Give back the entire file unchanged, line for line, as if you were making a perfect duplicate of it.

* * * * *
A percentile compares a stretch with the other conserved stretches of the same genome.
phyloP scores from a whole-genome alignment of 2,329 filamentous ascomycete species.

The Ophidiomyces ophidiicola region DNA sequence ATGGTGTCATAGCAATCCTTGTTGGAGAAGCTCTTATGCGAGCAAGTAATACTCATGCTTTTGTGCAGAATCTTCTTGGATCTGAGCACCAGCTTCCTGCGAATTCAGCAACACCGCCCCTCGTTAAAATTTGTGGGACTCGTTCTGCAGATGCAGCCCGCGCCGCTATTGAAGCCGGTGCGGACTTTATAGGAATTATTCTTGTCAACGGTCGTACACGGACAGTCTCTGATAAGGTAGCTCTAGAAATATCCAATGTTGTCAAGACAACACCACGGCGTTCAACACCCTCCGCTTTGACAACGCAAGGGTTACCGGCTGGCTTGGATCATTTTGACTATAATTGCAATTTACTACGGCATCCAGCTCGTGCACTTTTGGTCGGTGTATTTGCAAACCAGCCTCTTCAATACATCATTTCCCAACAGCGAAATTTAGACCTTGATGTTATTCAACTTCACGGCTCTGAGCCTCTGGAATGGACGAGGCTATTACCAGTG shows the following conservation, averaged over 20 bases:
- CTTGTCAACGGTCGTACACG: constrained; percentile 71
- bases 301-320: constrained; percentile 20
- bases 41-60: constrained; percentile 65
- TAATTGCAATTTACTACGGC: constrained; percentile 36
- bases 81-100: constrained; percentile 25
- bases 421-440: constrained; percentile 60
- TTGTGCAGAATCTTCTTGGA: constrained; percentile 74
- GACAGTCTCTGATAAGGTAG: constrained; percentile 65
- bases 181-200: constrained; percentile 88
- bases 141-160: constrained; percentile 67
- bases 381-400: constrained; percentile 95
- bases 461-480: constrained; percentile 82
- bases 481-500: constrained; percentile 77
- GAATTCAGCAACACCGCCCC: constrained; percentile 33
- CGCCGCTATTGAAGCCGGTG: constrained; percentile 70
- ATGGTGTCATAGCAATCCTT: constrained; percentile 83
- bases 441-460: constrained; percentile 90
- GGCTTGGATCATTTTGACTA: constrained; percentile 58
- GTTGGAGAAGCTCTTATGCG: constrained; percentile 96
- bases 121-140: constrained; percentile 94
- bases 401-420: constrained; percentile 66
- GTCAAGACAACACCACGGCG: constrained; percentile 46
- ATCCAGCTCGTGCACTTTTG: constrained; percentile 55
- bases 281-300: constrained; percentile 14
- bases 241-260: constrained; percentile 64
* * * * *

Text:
A percentile compares a stretch with the other conserved stretches of the same genome.
phyloP scores from a whole-genome alignment of 2,329 filamentous ascomycete species.

The Ophidiomyces ophidiicola region DNA sequence ATGGTGTCATAGCAATCCTTGTTGGAGAAGCTCTTATGCGAGCAAGTAATACTCATGCTTTTGTGCAGAATCTTCTTGGATCTGAGCACCAGCTTCCTGCGAATTCAGCAACACCGCCCCTCGTTAAAATTTGTGGGACTCGTTCTGCAGATGCAGCCCGCGCCGCTATTGAAGCCGGTGCGGACTTTATAGGAATTATTCTTGTCAACGGTCGTACACGGACAGTCTCTGATAAGGTAGCTCTAGAAATATCCAATGTTGTCAAGACAACACCACGGCGTTCAACACCCTCCGCTTTGACAACGCAAGGGTTACCGGCTGGCTTGGATCATTTTGACTATAATTGCAATTTACTACGGCATCCAGCTCGTGCACTTTTGGTCGGTGTATTTGCAAACCAGCCTCTTCAATACATCATTTCCCAACAGCGAAATTTAGACCTTGATGTTATTCAACTTCACGGCTCTGAGCCTCTGGAATGGACGAGGCTATTACCAGTG shows the following conservation, averaged over 20 bases:
- CTTGTCAACGGTCGTACACG: constrained; percentile 71
- bases 301-320: constrained; percentile 20
- bases 41-60: constrained; percentile 65
- TAATTGCAATTTACTACGGC: constrained; percentile 36
- bases 81-100: constrained; percentile 25
- bases 421-440: constrained; percentile 60
- TTGTGCAGAATCTTCTTGGA: constrained; percentile 74
- GACAGTCTCTGATAAGGTAG: constrained; percentile 65
- bases 181-200: constrained; percentile 88
- bases 141-160: constrained; percentile 67
- bases 381-400: constrained; percentile 95
- bases 461-480: constrained; percentile 82
- bases 481-500: constrained; percentile 77
- GAATTCAGCAACACCGCCCC: constrained; percentile 33
- CGCCGCTATTGAAGCCGGTG: constrained; percentile 70
- ATGGTGTCATAGCAATCCTT: constrained; percentile 83
- bases 441-460: constrained; percentile 90
- GGCTTGGATCATTTTGACTA: constrained; percentile 58
- GTTGGAGAAGCTCTTATGCG: constrained; percentile 96
- bases 121-140: constrained; percentile 94
- bases 401-420: constrained; percentile 66
- GTCAAGACAACACCACGGCG: constrained; percentile 46
- ATCCAGCTCGTGCACTTTTG: constrained; percentile 55
- bases 281-300: constrained; percentile 14
- bases 241-260: constrained; percentile 64